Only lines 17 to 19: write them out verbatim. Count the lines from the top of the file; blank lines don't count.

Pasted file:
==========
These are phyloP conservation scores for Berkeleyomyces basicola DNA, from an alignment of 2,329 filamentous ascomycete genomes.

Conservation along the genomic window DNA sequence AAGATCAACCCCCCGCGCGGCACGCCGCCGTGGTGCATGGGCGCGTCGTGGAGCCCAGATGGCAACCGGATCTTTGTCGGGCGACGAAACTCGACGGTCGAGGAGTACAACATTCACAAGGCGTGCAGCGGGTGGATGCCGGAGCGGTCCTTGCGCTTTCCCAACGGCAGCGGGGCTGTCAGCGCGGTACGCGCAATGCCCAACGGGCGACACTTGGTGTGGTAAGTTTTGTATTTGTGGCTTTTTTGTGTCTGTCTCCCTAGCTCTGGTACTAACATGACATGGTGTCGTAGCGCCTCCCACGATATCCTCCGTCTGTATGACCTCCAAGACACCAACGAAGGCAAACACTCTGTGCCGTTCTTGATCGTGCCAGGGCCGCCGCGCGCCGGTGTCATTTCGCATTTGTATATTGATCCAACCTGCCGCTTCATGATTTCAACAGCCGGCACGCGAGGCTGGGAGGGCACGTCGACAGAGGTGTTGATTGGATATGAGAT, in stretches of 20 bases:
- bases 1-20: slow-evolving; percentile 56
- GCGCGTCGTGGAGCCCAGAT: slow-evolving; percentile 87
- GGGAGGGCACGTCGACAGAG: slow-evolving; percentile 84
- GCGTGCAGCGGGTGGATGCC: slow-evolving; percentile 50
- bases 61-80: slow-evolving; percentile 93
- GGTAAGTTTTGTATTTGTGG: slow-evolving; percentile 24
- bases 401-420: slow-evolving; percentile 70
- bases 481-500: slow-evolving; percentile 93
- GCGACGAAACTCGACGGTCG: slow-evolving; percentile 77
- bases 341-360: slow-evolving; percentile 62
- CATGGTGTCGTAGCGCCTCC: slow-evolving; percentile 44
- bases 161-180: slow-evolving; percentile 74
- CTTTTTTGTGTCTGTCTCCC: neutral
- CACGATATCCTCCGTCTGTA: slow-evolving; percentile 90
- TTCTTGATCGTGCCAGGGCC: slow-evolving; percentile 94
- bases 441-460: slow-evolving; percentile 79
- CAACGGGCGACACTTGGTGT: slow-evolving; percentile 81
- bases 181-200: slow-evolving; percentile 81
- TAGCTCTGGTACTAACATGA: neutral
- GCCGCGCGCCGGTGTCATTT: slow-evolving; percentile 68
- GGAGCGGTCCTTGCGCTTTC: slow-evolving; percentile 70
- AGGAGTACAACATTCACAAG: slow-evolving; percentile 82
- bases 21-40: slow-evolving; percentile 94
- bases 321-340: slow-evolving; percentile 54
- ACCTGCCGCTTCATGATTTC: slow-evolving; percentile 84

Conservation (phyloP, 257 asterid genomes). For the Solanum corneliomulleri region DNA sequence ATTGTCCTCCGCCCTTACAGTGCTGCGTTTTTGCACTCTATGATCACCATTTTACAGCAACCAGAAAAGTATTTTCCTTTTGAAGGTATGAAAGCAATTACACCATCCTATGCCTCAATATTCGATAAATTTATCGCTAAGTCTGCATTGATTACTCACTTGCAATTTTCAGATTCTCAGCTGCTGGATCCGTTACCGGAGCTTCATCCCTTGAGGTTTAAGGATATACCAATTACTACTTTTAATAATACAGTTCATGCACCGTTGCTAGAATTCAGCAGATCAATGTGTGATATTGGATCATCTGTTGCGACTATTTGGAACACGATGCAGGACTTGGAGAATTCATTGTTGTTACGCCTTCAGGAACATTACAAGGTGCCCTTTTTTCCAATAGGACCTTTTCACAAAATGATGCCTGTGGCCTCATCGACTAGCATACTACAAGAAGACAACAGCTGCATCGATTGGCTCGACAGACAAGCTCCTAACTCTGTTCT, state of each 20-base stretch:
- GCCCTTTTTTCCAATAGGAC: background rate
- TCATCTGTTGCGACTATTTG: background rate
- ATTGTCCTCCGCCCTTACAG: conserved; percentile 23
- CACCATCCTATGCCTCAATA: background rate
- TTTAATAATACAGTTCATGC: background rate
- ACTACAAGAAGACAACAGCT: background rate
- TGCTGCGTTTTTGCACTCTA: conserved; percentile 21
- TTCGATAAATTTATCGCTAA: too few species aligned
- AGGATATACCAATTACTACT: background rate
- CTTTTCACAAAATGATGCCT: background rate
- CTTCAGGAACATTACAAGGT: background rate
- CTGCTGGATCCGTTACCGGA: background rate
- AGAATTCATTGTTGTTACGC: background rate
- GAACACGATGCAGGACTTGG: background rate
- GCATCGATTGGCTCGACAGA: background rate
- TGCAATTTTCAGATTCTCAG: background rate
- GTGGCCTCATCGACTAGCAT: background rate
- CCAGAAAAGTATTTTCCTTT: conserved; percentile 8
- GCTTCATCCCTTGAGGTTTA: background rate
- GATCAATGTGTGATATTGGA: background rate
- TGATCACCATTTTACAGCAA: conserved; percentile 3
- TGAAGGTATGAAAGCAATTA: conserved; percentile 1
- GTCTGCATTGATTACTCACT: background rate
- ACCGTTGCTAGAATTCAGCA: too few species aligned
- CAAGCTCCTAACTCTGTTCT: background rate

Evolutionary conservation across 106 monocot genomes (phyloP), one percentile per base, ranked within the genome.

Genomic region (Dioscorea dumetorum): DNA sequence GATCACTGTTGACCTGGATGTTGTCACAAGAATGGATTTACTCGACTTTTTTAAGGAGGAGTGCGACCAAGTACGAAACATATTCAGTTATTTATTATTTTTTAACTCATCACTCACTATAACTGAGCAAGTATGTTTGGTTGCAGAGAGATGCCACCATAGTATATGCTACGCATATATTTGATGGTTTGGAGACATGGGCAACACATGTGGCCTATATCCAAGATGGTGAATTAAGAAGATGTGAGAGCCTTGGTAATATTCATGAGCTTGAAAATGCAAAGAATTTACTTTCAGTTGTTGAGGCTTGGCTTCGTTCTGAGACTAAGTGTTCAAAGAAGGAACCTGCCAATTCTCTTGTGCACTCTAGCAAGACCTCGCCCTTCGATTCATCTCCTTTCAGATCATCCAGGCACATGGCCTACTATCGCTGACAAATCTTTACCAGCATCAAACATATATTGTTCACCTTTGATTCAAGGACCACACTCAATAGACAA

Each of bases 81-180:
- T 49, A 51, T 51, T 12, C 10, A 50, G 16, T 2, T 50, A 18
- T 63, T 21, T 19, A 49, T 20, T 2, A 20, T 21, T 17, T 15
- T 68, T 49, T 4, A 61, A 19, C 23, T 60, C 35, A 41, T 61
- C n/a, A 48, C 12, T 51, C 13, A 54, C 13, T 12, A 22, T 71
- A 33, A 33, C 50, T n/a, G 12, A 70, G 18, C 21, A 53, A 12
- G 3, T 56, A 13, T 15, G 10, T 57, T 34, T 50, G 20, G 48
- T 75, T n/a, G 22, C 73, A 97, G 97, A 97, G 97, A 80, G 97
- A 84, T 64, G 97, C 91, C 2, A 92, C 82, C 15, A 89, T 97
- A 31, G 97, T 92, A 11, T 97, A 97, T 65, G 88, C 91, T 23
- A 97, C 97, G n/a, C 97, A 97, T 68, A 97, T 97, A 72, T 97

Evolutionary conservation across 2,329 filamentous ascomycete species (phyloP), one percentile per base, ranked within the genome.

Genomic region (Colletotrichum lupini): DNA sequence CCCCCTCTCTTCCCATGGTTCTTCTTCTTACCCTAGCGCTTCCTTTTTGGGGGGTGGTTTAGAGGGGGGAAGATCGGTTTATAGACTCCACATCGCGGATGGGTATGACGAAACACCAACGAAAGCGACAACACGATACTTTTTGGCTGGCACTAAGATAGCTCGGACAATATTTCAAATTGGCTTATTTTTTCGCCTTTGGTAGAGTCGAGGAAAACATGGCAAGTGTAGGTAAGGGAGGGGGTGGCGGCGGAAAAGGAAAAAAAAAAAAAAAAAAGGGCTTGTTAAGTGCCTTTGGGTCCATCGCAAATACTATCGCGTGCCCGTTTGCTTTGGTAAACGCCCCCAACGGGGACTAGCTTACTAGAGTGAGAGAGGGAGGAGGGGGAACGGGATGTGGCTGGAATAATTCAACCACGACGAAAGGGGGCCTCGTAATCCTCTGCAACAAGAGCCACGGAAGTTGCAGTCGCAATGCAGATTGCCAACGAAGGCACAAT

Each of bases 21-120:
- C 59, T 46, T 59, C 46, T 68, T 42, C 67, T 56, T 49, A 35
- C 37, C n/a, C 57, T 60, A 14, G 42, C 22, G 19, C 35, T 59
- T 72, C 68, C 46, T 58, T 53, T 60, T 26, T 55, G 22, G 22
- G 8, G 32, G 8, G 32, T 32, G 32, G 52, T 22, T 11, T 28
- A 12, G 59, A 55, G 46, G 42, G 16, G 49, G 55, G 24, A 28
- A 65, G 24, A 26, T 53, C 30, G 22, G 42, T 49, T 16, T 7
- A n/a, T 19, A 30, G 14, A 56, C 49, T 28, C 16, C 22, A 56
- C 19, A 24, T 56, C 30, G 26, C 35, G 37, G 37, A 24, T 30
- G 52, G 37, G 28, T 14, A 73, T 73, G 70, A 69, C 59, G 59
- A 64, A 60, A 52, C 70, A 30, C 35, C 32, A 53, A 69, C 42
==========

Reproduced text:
- TTCTTGATCGTGCCAGGGCC: slow-evolving; percentile 94
- bases 441-460: slow-evolving; percentile 79
- CAACGGGCGACACTTGGTGT: slow-evolving; percentile 81